A British lawmaker was shot and killed on Thursday after meeting with constituents in the West Yorkshire district she represented in Parliament.
The member of Parliament, Jo Cox, 41, was a vocal supporter of the campaign for Britain to remain in the European Union, ahead of a referendum next week, and gave an impassioned speech about the benefits of immigration and diversity in her first remarks to the House of Commons after her election last year.
— Jo Cox MP (@Jo_Cox1) June 10, 2016
After her death was confirmed, the referendum campaign was suspended by both sides and Cox’s husband shared a photograph of his wife on Twitter.
While the motive for the murder has yet to be determined, at least two witnesses told reporters that the man who shot and stabbed Cox repeatedly had shouted “Britain First!” That phrase is also the name of a far-right political party that has been campaigning for a British exit from the economic union.
The Telegraph reported that Clarke Rothwell, who witnessed the attack in the town of Birstall, said the man shot Cox three times — twice at close range after she had already fallen to the pavement — with what looked like a musket, and also stabbed her with a hunting knife.
“He was stabbing her with a footlong knife multiple times, while shouting, ‘Britain First! Britain First! Britain First!’” Rothwell said.
Another witness, Graeme Howard, told the Guardian that he heard the man shouting the same slogan.
“I heard the shot and I ran outside and saw some ladies from the cafe running out with towels,” he said. “He was shouting, ‘Britain First!’ when he was doing it and being arrested.”
The acting chief constable of the West Yorkshire Police, Dee Collins, refused to confirm that the phrase had been uttered by the 52-year-old suspect in custody, but encouraged more witnesses to come forward.
Cox was closely associated with the Remain campaign, and had proudly shared images of her family taking part in a confrontation with Leave campaigners on the River Thames on Wednesday.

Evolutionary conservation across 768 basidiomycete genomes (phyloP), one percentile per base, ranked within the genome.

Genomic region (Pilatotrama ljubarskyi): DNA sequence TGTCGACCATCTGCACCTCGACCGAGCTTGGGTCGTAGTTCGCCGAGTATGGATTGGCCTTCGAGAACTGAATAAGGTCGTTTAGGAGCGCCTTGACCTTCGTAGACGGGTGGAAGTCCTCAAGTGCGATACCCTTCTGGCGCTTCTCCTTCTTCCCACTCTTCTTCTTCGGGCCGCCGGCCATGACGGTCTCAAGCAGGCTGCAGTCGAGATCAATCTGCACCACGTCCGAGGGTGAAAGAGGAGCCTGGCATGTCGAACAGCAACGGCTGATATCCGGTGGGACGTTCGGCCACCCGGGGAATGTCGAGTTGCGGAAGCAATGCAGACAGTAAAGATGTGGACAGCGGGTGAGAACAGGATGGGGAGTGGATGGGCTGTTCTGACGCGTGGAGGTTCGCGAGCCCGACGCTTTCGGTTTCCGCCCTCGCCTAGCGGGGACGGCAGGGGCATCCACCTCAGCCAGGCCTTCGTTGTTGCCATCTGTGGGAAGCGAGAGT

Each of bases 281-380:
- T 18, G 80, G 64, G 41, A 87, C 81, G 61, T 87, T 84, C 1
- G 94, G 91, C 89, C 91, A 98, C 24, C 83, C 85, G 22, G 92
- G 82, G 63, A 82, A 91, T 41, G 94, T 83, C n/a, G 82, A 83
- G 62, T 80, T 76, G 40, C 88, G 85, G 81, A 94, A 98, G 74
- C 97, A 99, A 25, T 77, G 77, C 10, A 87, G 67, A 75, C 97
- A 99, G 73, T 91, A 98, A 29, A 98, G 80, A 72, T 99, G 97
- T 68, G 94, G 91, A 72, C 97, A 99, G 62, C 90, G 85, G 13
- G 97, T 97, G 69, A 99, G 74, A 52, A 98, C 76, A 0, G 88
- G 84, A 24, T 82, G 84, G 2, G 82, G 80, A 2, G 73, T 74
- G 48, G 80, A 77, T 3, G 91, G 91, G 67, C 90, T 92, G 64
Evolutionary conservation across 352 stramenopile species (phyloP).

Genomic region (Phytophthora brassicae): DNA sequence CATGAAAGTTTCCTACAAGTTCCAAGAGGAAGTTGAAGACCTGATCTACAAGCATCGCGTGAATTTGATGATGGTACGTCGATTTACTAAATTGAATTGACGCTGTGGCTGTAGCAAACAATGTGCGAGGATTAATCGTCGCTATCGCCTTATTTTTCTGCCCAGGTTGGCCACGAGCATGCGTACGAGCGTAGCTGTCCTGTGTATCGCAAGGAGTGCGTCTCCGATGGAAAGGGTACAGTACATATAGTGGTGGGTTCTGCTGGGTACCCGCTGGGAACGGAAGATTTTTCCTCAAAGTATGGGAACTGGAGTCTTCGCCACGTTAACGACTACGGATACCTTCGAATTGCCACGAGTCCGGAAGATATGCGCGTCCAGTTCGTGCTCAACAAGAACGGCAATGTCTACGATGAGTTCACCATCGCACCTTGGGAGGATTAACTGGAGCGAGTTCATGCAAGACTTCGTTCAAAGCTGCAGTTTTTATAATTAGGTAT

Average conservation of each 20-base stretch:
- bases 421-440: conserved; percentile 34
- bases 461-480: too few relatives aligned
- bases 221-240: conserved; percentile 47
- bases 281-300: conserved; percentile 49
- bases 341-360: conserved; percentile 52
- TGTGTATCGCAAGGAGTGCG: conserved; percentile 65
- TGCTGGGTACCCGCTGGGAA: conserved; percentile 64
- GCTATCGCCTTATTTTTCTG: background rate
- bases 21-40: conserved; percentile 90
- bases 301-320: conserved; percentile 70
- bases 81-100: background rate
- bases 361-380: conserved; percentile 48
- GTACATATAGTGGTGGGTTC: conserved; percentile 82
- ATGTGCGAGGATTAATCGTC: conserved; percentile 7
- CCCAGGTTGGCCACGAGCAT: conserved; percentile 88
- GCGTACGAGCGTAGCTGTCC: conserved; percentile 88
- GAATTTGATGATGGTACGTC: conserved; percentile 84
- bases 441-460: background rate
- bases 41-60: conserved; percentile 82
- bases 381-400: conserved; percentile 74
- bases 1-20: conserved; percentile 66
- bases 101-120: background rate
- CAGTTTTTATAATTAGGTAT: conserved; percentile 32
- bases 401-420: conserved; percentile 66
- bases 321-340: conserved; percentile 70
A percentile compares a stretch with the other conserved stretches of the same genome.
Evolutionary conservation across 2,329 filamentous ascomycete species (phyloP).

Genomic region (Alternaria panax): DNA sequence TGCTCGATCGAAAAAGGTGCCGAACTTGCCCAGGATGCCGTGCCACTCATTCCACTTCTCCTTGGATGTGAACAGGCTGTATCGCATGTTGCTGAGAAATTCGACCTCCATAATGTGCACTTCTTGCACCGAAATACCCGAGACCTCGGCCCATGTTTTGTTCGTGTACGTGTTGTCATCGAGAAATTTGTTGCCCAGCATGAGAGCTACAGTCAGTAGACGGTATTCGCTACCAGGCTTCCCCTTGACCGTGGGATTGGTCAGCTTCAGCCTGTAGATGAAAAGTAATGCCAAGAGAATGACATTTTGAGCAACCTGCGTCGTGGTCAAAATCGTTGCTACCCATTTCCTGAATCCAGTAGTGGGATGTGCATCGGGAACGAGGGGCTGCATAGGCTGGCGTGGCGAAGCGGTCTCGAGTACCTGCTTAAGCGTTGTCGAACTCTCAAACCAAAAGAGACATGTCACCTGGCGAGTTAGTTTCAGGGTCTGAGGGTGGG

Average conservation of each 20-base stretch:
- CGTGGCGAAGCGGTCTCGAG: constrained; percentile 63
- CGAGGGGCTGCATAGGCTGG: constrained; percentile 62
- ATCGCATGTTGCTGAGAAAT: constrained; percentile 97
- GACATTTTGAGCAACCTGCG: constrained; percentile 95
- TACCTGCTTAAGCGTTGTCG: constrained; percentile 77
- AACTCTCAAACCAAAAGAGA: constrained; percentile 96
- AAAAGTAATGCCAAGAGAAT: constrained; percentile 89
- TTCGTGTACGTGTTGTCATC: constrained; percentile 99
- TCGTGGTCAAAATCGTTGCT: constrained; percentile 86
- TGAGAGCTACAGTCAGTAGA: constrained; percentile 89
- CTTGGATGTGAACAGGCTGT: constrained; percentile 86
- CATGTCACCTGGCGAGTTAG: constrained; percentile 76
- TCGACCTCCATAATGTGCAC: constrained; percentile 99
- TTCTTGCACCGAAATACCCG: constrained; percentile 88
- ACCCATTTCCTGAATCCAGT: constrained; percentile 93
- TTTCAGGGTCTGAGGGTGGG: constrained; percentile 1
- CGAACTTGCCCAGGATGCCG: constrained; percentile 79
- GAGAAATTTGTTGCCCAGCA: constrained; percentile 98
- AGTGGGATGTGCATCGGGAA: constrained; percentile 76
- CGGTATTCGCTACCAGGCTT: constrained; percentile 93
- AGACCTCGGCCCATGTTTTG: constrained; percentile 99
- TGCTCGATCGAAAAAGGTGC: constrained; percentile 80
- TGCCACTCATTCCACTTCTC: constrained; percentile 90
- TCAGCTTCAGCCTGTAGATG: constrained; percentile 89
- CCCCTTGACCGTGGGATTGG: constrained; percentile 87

— Jo Cox MP (@Jo_Cox1) June 15, 2016
— Brendan Cox (@MrBrendanCox) June 15, 2016
Taking note of the fact that the police are investigating witness reports that the killer shouted “Britain First!” the Guardian’s editors observed:
This is not merely a chauvinist taunt, but the name of a far-right political party, whose candidate for City Hall turned his back in disgust on Sadiq Khan at the count, in sectarian rage at a great cosmopolitan city’s decision to make a Muslim mayor. The thuggish outfit denounced Ms. Cox’s murder, as it was bound to do. But their brand of angry blame-mongering could very well serve to convince particular individuals, who may already be close to the edge, that some people are less than human, and thus fair game for attack. And all the more so at a time when divisive hate-mongering is seeping into the mainstream.
As the newspaper noted, when London elected its first Muslim mayor last month, the Britain First candidate made a show of turning his back as Sadiq Khan spoke.
Think Britain first aka BNP bloke has back turned….. pic.twitter.com/SP54E7LMxv
— Ayesha Hazarika (@ayeshahazarika) May 6, 2016
The party’s name also suggests a commonality of ideology with Donald Trump, who has adopted the slogan “America First,” despite its fascist echoes. Another point of contact between the two movements on opposite sides of the Atlantic is undisguised anti-Muslim bigotry.
Britain First press rel. promises "direct action" against Muslim officials, targeting "where they live, work, pray." pic.twitter.com/KoYCeHwpi2
— Ali A. Rizvi (@aliamjadrizvi) June 16, 2016
On Thursday afternoon, the leader of Britain First, Paul Golding, condemned the attack on Cox but seized on the account of a single witness who said that it looked to him as if she had not been the target of the gunman but had been shot after intervening in a confrontation between the man who shot her and another man who was also injured. That witness also claimed, incorrectly, that the witnesses who said they had heard “Britain First” being shouted by the killer had not been named.
“This attack on a public official cannot be viewed in isolation,” the Guardian columnist Polly Toynbee argued. “It occurs against a backdrop of an ugly public mood in which we have been told to despise the political class, to distrust those who serve, to dehumanise those with whom we do not readily identify.”
Before she was elected to Parliament, Cox worked for the British aid group Oxfam and then as an adviser to Sarah Brown, the wife of the former prime minister, Gordon Brown, on campaigns for women’s and children’s health.
Among the tributes to Cox posted on social networks after her death were several that noted her compassion for the suffering of Syrians living under bombardment or fleeing for their lives.
Horrified by the murder of #JoCox, a great advocate for the simple demand of Syrian refugees and civilians – to be protected
— Carne Ross (@carneross) June 16, 2016
— The White Helmets (@SyriaCivilDef) June 16, 2016
— Fred Abrahams (@fredabrahams) June 16, 2016
— Bonnie Greer (@Bonn1eGreer) June 16, 2016
Looking at images of the crime scene, the writer Bonnie Greer quoted from “The Second Coming,” a poem by W.B. Yeats that also includes the sobering observation: “The best lack all conviction, while the worst/ Are full of passionate intensity.”